2020′s Latest Tech

Get a better understanding of the latest marine technology.

March 24, 2020
Garmin electronics
Understanding the 2020 class of marine technology. Courtesy Garmin

Mother nature has long dictated that all rivers don’t flow evenly. This imbalance also holds true for the marine market, where marine electronics represent a significantly deeper and faster-flowing tributary than, say, naval architecture. The speed with which helm and safety equipment evolve was especially apparent during recent boat shows, where the marine-electronics tents were filled with bright lights and brighter ideas.

One of the most talked-about offerings was Vesper Marine’s Cortex safety-and-communications platform. This system streamlines VHF radio operations and delivers automatic information system, cellular, digital selective calling and Wi-Fi communications to a smartphone app or dedicated handset. Better still, Cortex gives users prioritized “situation views” for managing AIS targets, anchor-watch alarms and man-overboard emergencies, as well as on- and off-vessel smart alarms.

Likewise, Raymarine has scored big headlines with its prototype DockSense technology, which works with a yacht’s drive systems to provide an automated docking experience. This past fall, Raymarine unveiled its commercially available DockSense Alert system, which consists of a Raymarine Axiom multifunction display; the DockSense Alert app; a black-box processor; and one ($6,000), three ($10,000) or five ($15,000) FLIR-built stereo cameras bundled with built-in attitude and heading reference system (AHRS) sensors, which eliminate vessel movement.


There’s also a separate Raymarine AHRS and GPS module. Once installed, DockSense Alert significantly increases situational awareness by creating a precise, nearly 540-square-foot map of a boat’s surroundings—giving users real-time sensor metrics—and constantly scanning each camera’s range for nonwater objects.

Speaking of FLIR, Raymarine’s parent company has five new M300-series cameras. These include the daylight-only M300C ($6,500), which delivers a 30x optical zoom and a 12x digital zoom; the M332 ($8,500) thermal-imaging camera, which uses a Boson 320 core to deliver 340-by-256 thermal-image resolution; and the M364 ($14,200), which employs a Boson 640 thermal core to yield a 640-by-512 resolution. Next up is the M364C ($20,500), which includes the M300C’s daylight camera and a Boson 640 thermal core; followed by FLIR’s M364C LR ($29,500), which has a Boson 640 thermal core, the M300C’s daylight camera, a narrower field of view and advanced software that yields longer-range imagery.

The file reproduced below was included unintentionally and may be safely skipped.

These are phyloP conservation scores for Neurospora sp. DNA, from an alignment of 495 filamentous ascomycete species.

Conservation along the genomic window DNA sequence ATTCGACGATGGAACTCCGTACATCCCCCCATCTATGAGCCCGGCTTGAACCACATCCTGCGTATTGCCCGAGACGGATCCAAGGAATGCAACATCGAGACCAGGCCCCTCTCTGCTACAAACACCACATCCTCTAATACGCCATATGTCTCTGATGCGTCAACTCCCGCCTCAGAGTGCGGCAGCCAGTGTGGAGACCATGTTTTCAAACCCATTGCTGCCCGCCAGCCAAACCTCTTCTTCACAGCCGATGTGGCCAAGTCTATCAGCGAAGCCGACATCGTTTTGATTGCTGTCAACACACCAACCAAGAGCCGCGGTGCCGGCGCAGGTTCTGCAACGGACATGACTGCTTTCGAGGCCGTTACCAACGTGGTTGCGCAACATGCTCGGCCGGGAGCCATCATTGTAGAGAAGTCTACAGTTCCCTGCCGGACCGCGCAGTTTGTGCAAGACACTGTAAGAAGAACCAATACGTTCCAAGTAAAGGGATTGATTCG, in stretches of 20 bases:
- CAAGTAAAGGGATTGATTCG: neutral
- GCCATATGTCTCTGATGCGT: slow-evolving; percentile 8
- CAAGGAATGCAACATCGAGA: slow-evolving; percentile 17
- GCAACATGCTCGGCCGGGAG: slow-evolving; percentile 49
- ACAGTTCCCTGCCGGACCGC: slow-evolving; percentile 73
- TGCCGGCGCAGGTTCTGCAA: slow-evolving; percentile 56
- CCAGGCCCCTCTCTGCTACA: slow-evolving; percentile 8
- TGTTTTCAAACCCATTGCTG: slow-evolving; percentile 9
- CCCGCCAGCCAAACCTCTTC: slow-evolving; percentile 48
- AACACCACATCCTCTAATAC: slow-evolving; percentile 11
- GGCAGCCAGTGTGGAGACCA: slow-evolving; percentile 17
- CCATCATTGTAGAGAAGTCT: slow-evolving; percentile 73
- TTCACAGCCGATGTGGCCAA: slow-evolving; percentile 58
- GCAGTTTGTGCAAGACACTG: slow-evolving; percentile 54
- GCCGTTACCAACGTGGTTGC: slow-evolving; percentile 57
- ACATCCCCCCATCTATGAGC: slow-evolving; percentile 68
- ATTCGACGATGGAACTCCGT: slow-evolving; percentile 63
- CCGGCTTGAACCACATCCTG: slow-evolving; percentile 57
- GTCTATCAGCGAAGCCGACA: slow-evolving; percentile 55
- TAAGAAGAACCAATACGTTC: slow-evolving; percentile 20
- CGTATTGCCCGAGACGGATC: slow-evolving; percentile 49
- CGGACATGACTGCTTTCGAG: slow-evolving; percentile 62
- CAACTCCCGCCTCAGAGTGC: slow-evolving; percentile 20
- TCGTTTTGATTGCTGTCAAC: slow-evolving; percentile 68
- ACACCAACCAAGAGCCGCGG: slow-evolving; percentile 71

Garmin’s big news involves four GPSMap 86 handheld navigation devices. All four units have 1.5-inch-by-2.5-inch screens, 16 gigabytes of onboard storage and rechargeable lithium-ion batteries. And all four models can stream real-time data from compatible Garmin-built MFDs. They can also remotely and wirelessly control a yacht’s compatible Garmin-built autopilot.

Simrad’s Halo20
Simrad’s Halo20+ spins at 60 rpm when examining ranges up to 1.5 nautical miles, helping to track fast-moving targets. Courtesy Simrad

While all four handhelds provide significant navigation capabilities, not all GPSMap 86 handhelds are created equally. The GPSMap 86s ($400) comes with a base map and lets customers upgrade to Garmin’s optional BlueChart g3 cartography, while the GPSMap 86sc ($450) comes standard with this premium cartography pre-loaded. Garmin’s two top-end GPSMap 86 handhelds—the GPSMap 86i ($600) and the GPSMap 86sci ($650)—can send and receive satellite communications globally using Iridium’s Short Burst Data Service. The satcom feature provides the ability to send and receive two-way SOS communications and to access satellite weather forecasts. The GPSMap 86sci ships with Garmin’s BlueChart g3 cartography, while GPSMap 86i customers can buy this separately.